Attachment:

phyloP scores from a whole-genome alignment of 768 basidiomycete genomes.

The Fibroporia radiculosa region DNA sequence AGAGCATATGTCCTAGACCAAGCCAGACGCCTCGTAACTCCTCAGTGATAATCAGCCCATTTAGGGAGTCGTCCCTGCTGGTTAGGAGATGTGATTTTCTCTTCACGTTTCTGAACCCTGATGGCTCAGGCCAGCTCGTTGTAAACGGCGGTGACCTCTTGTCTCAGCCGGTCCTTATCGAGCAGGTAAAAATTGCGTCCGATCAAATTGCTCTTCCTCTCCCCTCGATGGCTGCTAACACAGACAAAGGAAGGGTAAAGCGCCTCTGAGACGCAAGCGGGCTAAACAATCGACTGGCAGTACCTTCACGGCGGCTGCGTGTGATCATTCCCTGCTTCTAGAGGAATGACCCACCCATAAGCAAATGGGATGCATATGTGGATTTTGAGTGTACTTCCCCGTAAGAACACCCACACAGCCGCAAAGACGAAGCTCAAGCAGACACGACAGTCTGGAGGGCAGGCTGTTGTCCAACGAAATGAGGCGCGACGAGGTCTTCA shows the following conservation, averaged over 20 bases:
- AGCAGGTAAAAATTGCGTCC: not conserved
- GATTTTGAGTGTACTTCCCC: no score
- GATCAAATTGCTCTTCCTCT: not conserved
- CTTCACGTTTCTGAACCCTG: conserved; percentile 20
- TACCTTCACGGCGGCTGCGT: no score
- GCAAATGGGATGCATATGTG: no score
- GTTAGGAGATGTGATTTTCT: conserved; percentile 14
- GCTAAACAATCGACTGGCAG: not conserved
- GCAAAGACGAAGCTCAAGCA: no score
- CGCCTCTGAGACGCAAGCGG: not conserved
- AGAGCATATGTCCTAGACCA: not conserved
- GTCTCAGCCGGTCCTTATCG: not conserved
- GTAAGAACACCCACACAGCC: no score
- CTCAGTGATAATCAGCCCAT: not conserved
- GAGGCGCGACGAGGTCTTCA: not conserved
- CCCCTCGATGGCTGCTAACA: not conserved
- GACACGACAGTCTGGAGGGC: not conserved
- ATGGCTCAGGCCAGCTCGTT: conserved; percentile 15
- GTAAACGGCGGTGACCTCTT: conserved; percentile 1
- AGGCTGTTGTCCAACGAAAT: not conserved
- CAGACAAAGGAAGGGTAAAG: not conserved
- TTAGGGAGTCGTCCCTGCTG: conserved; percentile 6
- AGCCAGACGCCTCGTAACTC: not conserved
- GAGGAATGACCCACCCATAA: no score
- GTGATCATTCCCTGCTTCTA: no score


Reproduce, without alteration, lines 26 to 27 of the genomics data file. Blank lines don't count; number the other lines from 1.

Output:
- GAGGAATGACCCACCCATAA: no score
- GTGATCATTCCCTGCTTCTA: no score